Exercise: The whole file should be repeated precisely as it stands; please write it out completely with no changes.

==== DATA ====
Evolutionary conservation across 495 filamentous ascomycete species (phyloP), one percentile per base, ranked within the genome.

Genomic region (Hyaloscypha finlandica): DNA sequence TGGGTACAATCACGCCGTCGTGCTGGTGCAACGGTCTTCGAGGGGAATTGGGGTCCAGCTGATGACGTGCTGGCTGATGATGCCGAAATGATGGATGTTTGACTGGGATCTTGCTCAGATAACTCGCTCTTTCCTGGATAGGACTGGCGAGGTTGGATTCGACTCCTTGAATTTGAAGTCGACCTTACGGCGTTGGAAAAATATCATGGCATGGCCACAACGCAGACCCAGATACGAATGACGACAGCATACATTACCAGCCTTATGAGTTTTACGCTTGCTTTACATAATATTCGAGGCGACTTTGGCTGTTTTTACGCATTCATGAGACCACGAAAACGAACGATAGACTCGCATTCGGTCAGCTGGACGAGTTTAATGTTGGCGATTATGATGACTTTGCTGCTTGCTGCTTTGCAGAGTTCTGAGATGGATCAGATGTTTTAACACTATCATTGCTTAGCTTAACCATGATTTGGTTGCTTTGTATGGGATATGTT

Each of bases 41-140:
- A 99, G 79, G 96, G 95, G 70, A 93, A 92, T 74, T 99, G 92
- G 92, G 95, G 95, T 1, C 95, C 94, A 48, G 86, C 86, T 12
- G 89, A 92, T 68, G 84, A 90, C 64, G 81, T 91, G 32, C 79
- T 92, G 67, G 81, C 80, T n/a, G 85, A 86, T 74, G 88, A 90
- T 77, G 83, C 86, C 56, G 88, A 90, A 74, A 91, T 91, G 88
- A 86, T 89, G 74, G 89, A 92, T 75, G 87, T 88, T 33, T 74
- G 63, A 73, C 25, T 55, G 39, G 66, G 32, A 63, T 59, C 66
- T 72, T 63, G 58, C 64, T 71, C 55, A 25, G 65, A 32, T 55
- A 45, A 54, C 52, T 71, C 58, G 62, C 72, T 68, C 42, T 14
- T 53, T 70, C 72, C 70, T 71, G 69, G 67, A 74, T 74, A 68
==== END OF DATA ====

Evolutionary conservation across 495 filamentous ascomycete species (phyloP), one percentile per base, ranked within the genome.

Genomic region (Hyaloscypha finlandica): DNA sequence TGGGTACAATCACGCCGTCGTGCTGGTGCAACGGTCTTCGAGGGGAATTGGGGTCCAGCTGATGACGTGCTGGCTGATGATGCCGAAATGATGGATGTTTGACTGGGATCTTGCTCAGATAACTCGCTCTTTCCTGGATAGGACTGGCGAGGTTGGATTCGACTCCTTGAATTTGAAGTCGACCTTACGGCGTTGGAAAAATATCATGGCATGGCCACAACGCAGACCCAGATACGAATGACGACAGCATACATTACCAGCCTTATGAGTTTTACGCTTGCTTTACATAATATTCGAGGCGACTTTGGCTGTTTTTACGCATTCATGAGACCACGAAAACGAACGATAGACTCGCATTCGGTCAGCTGGACGAGTTTAATGTTGGCGATTATGATGACTTTGCTGCTTGCTGCTTTGCAGAGTTCTGAGATGGATCAGATGTTTTAACACTATCATTGCTTAGCTTAACCATGATTTGGTTGCTTTGTATGGGATATGTT

Each of bases 41-140:
- A 99, G 79, G 96, G 95, G 70, A 93, A 92, T 74, T 99, G 92
- G 92, G 95, G 95, T 1, C 95, C 94, A 48, G 86, C 86, T 12
- G 89, A 92, T 68, G 84, A 90, C 64, G 81, T 91, G 32, C 79
- T 92, G 67, G 81, C 80, T n/a, G 85, A 86, T 74, G 88, A 90
- T 77, G 83, C 86, C 56, G 88, A 90, A 74, A 91, T 91, G 88
- A 86, T 89, G 74, G 89, A 92, T 75, G 87, T 88, T 33, T 74
- G 63, A 73, C 25, T 55, G 39, G 66, G 32, A 63, T 59, C 66
- T 72, T 63, G 58, C 64, T 71, C 55, A 25, G 65, A 32, T 55
- A 45, A 54, C 52, T 71, C 58, G 62, C 72, T 68, C 42, T 14
- T 53, T 70, C 72, C 70, T 71, G 69, G 67, A 74, T 74, A 68